The summer months and pre-season are regarded as a dangerous time of the year as student athletes who have taken some time off tackle their training for the upcoming season, not to mention the threatening heat.
Athletic trainer Jason Luty takes us through a day in his life as an athletic trainer, sharing tips and advice for athletes on how to stay healthy. He details why athletic training has been important to him over the years and how his relationship with athletes allows them to be better at their sport.
Find out more about how you can stay healthy while training, especially during this crucial time in your athletic career.
Tell us a little about your career as an athletic trainer.
I have been an Athletic Trainer for the past 19 years, I have worked in most settings from clinics to hospitals and from universities to high schools. My main focus over my career has been rehabilitation and sports performance. When I’m not working with athletes in our clinic, I work with them in the gym to help develop and increase their athletic performance.
What made you get involved in athletic training?
I had not originally intended to work as an athletic trainer, I started my career as a cardiac rehab specialist (helping patients that have had major heart surgery or heart attacks recovery). But when I realized that I would be much more suited to work with athletes, I went back to school and became an Athletic Trainer.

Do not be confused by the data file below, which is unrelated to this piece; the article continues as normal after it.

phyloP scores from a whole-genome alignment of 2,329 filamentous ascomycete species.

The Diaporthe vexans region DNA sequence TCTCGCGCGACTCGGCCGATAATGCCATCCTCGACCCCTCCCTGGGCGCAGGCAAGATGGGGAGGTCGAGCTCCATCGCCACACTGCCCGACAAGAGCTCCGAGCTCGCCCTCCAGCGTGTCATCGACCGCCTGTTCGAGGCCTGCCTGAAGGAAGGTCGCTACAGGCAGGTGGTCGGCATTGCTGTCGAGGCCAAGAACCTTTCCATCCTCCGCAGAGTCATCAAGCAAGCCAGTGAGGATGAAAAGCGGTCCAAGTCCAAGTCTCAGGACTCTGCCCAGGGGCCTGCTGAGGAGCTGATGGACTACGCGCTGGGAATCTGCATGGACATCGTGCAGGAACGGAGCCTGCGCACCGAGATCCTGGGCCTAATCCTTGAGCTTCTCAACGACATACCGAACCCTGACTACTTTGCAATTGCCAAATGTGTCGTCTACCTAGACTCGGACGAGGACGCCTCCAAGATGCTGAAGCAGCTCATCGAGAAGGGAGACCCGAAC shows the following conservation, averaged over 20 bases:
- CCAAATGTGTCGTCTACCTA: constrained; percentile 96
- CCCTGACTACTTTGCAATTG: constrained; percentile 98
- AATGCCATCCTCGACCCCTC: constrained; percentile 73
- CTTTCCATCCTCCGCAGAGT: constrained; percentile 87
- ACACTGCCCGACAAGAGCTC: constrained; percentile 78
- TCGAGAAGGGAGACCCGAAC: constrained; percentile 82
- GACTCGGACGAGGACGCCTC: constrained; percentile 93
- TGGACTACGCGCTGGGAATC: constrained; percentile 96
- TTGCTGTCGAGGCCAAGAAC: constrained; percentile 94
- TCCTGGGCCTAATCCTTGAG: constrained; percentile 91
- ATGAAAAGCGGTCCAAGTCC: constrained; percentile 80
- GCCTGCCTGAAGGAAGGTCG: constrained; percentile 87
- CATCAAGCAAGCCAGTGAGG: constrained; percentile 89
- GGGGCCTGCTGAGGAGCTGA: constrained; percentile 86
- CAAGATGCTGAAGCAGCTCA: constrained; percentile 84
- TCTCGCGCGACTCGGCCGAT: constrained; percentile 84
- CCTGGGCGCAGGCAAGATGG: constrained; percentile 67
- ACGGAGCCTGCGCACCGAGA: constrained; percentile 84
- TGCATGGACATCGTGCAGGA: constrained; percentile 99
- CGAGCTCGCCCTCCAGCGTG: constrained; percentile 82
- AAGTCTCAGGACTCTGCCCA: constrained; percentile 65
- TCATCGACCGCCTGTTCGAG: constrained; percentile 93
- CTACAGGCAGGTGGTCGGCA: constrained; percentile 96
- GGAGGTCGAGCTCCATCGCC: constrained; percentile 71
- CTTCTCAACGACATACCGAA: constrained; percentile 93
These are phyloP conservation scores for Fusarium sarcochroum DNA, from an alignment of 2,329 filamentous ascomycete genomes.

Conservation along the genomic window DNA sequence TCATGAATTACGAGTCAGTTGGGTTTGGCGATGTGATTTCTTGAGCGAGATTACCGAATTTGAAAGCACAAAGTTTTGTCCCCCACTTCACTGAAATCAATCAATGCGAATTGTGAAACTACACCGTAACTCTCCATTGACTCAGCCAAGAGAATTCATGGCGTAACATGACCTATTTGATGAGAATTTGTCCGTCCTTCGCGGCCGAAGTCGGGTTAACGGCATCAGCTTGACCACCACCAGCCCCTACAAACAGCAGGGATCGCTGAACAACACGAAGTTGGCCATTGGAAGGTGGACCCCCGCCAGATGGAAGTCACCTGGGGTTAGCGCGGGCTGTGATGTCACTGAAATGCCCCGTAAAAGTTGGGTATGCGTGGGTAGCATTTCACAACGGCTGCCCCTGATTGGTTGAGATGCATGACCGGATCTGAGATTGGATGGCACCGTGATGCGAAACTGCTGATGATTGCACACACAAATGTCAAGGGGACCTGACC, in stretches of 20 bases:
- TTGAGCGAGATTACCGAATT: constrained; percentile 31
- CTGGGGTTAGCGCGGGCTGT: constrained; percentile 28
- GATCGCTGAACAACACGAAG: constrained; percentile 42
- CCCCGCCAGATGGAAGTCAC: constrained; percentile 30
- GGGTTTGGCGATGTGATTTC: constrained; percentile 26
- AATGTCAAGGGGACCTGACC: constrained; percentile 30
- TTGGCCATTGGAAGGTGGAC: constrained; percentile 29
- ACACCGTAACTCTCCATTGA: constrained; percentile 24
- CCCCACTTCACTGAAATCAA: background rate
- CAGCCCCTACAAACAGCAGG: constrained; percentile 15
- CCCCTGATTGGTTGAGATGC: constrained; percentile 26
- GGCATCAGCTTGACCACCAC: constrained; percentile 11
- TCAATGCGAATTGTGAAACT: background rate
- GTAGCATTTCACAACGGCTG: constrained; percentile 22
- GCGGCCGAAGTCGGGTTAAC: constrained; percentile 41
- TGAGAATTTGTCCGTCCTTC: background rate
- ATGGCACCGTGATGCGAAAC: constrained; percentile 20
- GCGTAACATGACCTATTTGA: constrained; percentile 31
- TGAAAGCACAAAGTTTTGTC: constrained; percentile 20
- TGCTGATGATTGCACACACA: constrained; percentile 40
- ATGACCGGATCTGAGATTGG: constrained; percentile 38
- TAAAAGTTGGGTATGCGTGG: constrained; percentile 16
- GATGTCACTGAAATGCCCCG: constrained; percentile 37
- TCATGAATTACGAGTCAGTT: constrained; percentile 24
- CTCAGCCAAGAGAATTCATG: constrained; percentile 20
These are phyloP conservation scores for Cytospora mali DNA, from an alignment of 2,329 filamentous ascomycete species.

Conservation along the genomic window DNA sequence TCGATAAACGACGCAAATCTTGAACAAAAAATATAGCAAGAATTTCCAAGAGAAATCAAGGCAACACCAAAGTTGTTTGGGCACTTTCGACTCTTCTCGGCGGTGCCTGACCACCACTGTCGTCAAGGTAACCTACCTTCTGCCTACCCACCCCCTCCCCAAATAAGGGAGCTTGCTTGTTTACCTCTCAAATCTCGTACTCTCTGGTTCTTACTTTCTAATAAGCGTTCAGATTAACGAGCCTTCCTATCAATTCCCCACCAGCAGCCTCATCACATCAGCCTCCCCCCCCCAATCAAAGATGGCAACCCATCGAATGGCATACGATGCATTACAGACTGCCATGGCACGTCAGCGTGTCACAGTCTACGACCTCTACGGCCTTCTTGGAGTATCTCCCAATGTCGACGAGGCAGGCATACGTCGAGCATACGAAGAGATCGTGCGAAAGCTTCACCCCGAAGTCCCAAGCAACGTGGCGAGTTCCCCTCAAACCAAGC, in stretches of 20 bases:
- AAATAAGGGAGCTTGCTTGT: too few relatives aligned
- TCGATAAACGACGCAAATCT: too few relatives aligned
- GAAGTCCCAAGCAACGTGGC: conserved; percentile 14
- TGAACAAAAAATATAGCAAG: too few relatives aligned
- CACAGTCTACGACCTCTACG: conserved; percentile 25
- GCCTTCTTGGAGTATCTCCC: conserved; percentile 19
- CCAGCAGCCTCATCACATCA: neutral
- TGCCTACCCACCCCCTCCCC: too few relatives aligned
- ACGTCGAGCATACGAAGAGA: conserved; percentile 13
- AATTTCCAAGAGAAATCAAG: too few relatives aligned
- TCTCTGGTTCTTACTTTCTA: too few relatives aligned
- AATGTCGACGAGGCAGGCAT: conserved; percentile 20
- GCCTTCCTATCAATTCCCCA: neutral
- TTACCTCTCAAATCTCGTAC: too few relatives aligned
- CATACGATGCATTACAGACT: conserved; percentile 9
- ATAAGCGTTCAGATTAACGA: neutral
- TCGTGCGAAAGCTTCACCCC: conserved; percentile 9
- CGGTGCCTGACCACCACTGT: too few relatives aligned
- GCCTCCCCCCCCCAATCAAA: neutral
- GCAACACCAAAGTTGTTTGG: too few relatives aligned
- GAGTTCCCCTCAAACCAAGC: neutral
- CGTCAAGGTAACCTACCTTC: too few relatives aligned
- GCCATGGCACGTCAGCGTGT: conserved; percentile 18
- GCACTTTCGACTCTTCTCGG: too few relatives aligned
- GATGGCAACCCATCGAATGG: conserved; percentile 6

When I was in high school I had an Athletic Trainer that was always there for us when we were injured, he helped rehab my injuries after surgery and when they were less severe. He must have left a profound mark on me since I believe he was part of the reason I made the switch to another profession.
What are some of the important safety tips you give to your athletes to prepare for the summer season?
I would highly recommend athletes set training schedules to help stay consistent with their working out, being consistent is a big part of success. My other recommendation is to work on increasing core and glute strength, along with making sure they maintain good flexibility in upper and lower body.
Do you see more or less injuries during the summer season compared to a fall or spring season?
We see the most injuries in pre-season from deconditioned athletes and then we see many injuries in the fall due to the types of sports that are played during that time.
What are some of the most common injuries you see?
We see a lot of ankle sprains and concussions as the more severe, the less severe injuries we see a lot of isbasic muscle tears (strains) due to over usage and poor flexibility.
How can you help your student athletes in the heat of the summer months?
We monitor our athletes very closely, especially football, if any of our athletes have heat related illness they are required to return using a heat protocol that monitors their hydration levels daily. We also consult with our team physician Dr. BJ Smithregularly on athletes that are having heat related issues.
How do you keep your student athletes focused on their sport when they’re on summer vacation from school?
This is up to the coaches we do not interact with athletes in this capacity. We do however monitor and provide rehabilitation services to our athletes over the summer when needed which will help them maintain goals and focus on returning to playing sports.
We hope that all athletes have fun and are safe when playing sports over the summer, and we hope leagues and schools provide more access to athletic trainers and team physicians through the summer months to athletes that become injured to make sure they are getting the care they need to return to the fields safely and healthy.